It's also difficult to see how, in practice, faith schools will run two RVE curricula in parallel. Parents are unlikely to want to rock the boat by requesting the alternative curriculum, and teachers will need substantial extra resources to teach both courses effectively. A biased and confessional approach to RVE will still dominate in many faith-based schools but now with the added downside of segregating pupils along religious lines. One wonders what message about religion this will send to young people.

Another missed opportunity is the decision to retain a role for SACREs. These are local committees dominated by religious interests that are responsible for developing and adopting an agreed RVE syllabus.

Mark Chater, the former Director of Culham St Gabriel's, a trust supporting research, development and innovation in religious education, recently noted that RE will only be recognised as critical, objective and pluralistic when it is "liberated from any influence of any belief groups, whether religious or secular".

These proposals manifestly fail to do that. SACREs and faith schools will allow vested interests to continue to exert significant influence over RVE, undermining its legitimacy across all schools.

And this is particularly alarming because the proposals also end the parental right of withdrawal, a vital religious freedom protection that has existed since the study of religion became compulsory in schools in 1944. Ending this right under such circumstances is clearly premature.

The Welsh government would perhaps have been better taking a more radical approach and dispensing with RE altogether. There is no compelling reason why a stand-alone subject primarily devoted to the study of religion should be part of the compulsory curriculum in modern Britain.

In a world in which religion remains highly relevant, a rounded intercultural education that helps students to navigate issues of religion and belief is clearly beneficial. But the in-depth study of particular religions is a parental or individual responsibility. It's not the role of the state.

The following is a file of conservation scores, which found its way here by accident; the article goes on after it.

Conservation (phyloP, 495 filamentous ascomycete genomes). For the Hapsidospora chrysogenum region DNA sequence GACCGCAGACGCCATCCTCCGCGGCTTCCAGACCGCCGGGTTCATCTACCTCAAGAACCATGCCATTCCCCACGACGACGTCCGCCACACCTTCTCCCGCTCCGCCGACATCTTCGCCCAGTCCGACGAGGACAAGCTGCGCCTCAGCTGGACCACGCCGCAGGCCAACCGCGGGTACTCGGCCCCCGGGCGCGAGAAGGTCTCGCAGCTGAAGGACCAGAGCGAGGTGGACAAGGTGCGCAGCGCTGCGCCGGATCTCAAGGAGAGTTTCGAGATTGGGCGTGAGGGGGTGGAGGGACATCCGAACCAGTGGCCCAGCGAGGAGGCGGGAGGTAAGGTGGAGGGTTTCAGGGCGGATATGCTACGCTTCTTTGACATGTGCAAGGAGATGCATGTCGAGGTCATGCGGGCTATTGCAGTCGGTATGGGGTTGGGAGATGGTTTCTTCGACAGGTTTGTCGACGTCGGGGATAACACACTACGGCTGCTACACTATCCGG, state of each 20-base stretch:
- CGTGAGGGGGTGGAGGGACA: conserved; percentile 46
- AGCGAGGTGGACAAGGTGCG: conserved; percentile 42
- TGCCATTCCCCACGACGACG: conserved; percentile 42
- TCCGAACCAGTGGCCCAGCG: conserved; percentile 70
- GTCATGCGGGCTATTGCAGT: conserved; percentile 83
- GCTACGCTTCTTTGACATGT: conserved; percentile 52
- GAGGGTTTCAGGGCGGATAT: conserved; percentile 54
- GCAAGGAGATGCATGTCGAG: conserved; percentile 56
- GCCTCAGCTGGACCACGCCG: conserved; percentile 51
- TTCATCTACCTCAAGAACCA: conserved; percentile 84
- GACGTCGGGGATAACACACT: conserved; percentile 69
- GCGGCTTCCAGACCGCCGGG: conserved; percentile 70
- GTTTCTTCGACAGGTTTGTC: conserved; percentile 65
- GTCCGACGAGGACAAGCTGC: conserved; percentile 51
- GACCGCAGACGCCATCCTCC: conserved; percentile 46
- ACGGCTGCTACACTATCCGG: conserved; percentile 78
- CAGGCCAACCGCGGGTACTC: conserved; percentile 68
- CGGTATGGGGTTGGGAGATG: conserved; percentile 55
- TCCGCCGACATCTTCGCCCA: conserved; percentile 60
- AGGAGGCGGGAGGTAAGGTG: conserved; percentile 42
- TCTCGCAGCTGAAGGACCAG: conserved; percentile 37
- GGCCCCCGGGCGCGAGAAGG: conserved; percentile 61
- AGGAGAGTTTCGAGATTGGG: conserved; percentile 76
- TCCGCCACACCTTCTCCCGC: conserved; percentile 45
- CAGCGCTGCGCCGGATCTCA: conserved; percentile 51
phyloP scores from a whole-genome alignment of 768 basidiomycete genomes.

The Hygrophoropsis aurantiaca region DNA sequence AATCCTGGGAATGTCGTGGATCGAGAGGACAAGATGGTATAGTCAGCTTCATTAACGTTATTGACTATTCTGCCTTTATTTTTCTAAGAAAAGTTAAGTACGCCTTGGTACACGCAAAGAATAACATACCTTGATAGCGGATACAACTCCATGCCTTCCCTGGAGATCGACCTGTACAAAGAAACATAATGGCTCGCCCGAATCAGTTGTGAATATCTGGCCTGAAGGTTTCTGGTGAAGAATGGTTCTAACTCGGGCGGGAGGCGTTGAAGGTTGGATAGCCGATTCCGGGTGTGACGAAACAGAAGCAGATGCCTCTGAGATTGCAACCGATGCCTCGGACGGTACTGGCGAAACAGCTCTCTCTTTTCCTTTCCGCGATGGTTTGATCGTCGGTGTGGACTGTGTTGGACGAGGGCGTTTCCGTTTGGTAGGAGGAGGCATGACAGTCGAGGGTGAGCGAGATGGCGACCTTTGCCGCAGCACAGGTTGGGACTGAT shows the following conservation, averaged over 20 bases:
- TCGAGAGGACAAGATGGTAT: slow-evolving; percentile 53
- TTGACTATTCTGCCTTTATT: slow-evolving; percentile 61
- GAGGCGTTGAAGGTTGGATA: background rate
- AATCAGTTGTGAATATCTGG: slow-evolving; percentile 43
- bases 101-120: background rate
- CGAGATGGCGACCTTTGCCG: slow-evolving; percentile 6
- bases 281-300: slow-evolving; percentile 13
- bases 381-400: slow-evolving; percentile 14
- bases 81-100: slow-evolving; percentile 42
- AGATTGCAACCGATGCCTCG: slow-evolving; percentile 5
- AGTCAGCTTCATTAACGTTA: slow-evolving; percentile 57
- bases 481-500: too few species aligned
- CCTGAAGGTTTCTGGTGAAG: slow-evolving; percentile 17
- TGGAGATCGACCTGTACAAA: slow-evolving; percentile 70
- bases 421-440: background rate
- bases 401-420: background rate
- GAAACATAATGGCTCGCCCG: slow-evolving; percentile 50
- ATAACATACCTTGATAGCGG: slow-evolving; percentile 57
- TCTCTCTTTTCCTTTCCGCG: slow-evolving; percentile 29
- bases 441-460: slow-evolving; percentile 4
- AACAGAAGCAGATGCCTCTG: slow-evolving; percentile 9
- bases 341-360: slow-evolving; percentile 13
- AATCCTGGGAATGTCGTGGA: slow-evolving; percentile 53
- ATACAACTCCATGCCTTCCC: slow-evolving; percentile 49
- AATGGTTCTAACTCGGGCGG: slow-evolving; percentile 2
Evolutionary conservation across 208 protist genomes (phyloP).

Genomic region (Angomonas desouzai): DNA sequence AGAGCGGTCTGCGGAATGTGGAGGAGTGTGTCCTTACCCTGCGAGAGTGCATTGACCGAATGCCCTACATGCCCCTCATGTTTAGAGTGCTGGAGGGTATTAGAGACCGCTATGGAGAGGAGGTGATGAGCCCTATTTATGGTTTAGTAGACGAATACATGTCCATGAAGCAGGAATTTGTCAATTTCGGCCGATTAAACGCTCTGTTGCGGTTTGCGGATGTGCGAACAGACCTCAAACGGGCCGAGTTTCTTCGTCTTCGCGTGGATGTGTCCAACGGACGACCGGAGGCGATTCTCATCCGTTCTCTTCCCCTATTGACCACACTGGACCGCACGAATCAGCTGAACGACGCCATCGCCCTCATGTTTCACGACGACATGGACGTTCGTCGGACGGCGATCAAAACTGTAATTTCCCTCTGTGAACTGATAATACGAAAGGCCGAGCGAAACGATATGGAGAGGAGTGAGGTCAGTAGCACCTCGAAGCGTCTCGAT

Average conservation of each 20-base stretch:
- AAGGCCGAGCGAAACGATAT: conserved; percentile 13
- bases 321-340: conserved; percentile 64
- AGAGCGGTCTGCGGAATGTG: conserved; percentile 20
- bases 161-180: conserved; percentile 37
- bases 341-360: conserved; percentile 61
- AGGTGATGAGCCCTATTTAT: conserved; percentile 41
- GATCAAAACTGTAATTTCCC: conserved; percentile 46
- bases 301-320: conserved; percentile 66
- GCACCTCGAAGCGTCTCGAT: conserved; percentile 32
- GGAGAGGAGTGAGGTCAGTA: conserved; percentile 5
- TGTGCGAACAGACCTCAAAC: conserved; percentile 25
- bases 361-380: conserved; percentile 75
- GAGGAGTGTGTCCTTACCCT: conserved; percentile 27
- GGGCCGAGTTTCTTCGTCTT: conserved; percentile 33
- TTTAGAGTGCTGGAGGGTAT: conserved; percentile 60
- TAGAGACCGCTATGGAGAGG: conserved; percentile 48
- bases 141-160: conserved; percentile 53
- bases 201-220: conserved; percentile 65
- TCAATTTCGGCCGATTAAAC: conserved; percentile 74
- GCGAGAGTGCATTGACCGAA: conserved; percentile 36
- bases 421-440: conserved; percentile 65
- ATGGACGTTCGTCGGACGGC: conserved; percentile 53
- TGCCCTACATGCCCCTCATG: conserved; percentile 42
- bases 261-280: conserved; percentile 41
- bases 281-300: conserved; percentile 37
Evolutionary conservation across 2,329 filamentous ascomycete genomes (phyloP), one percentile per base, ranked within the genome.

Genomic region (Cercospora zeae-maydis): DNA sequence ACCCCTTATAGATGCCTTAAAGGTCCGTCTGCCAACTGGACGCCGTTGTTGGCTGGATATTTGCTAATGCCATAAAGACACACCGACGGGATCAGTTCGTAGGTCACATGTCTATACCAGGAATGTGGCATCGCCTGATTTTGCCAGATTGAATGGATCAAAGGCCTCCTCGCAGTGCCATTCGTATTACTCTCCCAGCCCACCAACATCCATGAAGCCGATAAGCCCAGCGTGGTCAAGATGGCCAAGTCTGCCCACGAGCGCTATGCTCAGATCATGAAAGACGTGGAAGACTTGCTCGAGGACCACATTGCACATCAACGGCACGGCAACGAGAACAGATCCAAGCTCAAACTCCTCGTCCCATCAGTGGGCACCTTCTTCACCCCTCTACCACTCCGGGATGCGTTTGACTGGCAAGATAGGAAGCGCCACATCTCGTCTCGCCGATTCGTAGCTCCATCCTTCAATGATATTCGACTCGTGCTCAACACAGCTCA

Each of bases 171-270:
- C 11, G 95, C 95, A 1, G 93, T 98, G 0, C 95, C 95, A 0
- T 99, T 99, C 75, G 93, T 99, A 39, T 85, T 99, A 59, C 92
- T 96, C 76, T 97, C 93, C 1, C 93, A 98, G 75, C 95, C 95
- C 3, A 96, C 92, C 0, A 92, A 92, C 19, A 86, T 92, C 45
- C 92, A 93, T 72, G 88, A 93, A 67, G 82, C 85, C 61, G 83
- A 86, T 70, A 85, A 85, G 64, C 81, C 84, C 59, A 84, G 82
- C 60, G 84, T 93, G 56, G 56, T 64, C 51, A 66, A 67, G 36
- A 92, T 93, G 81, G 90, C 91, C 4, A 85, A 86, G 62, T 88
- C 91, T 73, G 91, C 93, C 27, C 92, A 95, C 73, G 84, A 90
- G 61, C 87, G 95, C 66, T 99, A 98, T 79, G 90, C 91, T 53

All those hours spent theologising and learning about gods and goddesses prevents more beneficial learning from taking place. The useful stuff covered in RE could quite easily be absorbed into a wider humanities subject. Citizenship, human rights, moral philosophy, cultural and political literacy will arguably be of more practical use to future citizens and wider society than theology. Opportunities naturally arise for religion to be explored in other subjects, too, such as English literature, history, and the visual arts.

The Welsh government could lead the way, here. But it seems churches are still wielding significant influence over education policy. This is both outdated and educationally inappropriate. Wales, which has a disestablished church, presents the ideal opportunity to genuinely transform the way we approach religion in schools. But that opportunity will be wasted unless legislators learn to prioritise young people's interests above those of organised religion.

This piece was originally published on Medium.

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Tags: Religious education, Wales